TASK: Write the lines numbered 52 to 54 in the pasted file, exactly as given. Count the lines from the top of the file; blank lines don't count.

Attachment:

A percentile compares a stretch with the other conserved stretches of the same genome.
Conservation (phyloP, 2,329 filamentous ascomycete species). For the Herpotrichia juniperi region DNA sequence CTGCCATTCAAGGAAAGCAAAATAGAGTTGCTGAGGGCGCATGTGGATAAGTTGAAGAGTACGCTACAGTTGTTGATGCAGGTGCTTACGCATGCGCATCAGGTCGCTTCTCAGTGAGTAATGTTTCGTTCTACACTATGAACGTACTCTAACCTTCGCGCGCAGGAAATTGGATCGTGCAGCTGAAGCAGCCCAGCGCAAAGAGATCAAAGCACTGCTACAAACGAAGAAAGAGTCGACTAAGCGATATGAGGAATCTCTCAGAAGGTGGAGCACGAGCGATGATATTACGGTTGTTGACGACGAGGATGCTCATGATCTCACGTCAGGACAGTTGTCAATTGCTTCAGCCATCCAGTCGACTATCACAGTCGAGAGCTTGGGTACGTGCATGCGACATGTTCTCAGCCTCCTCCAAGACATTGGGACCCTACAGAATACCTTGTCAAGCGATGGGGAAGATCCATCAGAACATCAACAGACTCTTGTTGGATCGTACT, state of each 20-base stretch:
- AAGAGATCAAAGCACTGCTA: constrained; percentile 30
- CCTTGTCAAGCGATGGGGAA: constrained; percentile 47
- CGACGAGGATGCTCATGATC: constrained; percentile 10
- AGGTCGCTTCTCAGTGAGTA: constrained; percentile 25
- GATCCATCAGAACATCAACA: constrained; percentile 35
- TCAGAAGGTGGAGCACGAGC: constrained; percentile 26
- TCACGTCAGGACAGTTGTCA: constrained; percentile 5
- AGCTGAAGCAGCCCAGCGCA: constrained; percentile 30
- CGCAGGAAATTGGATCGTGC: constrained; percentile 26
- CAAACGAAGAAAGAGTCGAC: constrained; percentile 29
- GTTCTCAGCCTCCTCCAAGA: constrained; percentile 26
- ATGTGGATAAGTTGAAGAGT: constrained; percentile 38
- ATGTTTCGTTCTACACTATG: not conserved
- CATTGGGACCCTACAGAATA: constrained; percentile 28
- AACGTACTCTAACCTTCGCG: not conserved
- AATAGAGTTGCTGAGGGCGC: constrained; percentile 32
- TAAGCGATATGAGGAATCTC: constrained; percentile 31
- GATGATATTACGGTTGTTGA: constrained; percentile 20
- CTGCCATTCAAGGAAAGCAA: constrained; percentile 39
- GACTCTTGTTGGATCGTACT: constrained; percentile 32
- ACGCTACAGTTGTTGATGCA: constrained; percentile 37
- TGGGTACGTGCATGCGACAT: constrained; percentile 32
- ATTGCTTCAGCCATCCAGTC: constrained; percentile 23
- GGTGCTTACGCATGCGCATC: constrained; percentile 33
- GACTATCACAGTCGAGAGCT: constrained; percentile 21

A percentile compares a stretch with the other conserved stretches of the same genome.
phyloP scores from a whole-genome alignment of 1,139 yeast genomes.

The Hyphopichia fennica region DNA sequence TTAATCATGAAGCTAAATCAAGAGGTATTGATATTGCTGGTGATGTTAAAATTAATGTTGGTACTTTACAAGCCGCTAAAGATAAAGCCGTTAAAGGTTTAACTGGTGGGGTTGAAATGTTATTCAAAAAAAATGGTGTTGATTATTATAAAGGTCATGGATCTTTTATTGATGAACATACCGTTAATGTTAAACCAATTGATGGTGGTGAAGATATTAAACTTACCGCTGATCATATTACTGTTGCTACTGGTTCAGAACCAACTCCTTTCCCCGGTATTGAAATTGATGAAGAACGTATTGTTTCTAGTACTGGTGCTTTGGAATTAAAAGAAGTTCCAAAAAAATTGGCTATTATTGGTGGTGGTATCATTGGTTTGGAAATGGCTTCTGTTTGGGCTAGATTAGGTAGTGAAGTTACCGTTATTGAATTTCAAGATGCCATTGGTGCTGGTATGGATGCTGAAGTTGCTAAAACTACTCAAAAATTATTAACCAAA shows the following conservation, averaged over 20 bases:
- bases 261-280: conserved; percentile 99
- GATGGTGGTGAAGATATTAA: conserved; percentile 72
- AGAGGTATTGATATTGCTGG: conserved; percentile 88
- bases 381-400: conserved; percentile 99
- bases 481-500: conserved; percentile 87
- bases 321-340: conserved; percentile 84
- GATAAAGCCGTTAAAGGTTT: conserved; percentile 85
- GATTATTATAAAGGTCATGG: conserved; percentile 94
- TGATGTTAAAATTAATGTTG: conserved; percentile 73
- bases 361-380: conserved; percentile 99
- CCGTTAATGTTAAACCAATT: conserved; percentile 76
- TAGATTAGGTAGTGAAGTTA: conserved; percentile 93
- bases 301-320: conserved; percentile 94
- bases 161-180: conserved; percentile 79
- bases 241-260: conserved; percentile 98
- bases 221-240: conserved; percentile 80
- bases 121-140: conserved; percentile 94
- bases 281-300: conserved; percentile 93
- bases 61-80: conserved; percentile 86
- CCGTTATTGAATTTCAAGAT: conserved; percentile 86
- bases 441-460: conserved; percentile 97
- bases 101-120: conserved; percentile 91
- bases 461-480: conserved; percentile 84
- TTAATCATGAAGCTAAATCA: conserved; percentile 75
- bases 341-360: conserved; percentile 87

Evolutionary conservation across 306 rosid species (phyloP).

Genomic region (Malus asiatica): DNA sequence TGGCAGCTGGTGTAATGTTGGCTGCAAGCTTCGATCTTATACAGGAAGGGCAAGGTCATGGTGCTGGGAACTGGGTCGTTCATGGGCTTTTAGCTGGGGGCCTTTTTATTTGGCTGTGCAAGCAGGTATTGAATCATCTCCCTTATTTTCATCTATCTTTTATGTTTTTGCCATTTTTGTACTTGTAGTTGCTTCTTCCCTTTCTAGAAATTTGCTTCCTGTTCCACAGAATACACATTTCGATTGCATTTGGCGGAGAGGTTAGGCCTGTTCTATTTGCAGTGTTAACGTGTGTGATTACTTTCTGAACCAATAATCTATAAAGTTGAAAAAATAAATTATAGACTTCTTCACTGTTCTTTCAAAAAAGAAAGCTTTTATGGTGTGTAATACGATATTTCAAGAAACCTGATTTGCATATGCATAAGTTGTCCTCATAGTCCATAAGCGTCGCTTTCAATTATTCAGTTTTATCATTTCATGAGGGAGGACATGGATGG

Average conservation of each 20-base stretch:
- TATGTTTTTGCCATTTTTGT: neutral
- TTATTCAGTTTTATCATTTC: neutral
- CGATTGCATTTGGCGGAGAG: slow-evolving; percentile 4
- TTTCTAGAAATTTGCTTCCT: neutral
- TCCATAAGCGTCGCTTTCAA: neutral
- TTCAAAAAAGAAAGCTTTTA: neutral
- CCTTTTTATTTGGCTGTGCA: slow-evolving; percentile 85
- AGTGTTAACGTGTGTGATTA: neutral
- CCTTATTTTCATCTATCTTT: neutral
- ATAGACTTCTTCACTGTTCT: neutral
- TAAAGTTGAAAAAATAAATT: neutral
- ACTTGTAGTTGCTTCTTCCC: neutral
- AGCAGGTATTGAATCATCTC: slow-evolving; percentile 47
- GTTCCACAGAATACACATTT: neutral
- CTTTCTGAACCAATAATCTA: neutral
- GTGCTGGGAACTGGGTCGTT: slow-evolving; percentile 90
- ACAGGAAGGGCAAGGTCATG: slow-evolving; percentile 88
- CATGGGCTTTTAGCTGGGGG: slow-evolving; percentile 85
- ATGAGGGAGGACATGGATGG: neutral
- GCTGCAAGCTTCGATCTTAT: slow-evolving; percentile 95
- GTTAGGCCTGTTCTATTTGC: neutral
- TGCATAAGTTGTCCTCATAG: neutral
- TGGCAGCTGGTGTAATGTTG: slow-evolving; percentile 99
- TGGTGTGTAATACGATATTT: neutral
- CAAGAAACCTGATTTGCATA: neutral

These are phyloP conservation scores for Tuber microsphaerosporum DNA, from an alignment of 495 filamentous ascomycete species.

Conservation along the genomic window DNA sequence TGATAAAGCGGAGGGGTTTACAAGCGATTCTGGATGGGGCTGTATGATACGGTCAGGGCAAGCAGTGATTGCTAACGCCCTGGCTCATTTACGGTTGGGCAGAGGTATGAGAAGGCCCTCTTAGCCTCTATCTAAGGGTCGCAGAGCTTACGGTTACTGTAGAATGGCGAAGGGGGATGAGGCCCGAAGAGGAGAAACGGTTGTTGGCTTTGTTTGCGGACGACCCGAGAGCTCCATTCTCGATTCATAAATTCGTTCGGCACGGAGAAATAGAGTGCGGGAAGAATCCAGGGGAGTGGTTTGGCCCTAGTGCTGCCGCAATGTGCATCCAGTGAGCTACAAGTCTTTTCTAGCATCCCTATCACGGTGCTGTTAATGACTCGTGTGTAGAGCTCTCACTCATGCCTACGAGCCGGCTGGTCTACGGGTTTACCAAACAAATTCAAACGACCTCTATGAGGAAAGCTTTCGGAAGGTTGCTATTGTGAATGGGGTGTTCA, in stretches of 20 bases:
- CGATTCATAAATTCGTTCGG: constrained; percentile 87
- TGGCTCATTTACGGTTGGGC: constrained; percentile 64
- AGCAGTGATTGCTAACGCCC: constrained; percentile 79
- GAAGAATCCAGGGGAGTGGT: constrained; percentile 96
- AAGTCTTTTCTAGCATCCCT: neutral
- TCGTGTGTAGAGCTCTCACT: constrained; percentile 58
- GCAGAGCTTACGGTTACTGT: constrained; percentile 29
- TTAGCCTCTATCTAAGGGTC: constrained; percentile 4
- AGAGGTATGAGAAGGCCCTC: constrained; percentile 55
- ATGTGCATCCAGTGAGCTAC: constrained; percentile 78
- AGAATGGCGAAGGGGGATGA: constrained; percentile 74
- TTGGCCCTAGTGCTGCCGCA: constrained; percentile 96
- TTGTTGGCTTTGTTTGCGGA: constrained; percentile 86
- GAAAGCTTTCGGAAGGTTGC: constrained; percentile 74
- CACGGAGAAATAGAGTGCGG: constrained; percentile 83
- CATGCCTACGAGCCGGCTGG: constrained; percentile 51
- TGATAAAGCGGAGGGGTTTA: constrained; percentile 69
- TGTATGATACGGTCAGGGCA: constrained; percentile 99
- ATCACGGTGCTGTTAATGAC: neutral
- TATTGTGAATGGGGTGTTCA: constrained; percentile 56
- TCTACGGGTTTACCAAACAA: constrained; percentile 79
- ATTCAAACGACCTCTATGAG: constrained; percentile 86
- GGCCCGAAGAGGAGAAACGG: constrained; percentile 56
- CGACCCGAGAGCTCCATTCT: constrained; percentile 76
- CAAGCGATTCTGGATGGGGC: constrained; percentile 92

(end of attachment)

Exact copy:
- bases 101-120: conserved; percentile 91
- bases 461-480: conserved; percentile 84
- TTAATCATGAAGCTAAATCA: conserved; percentile 75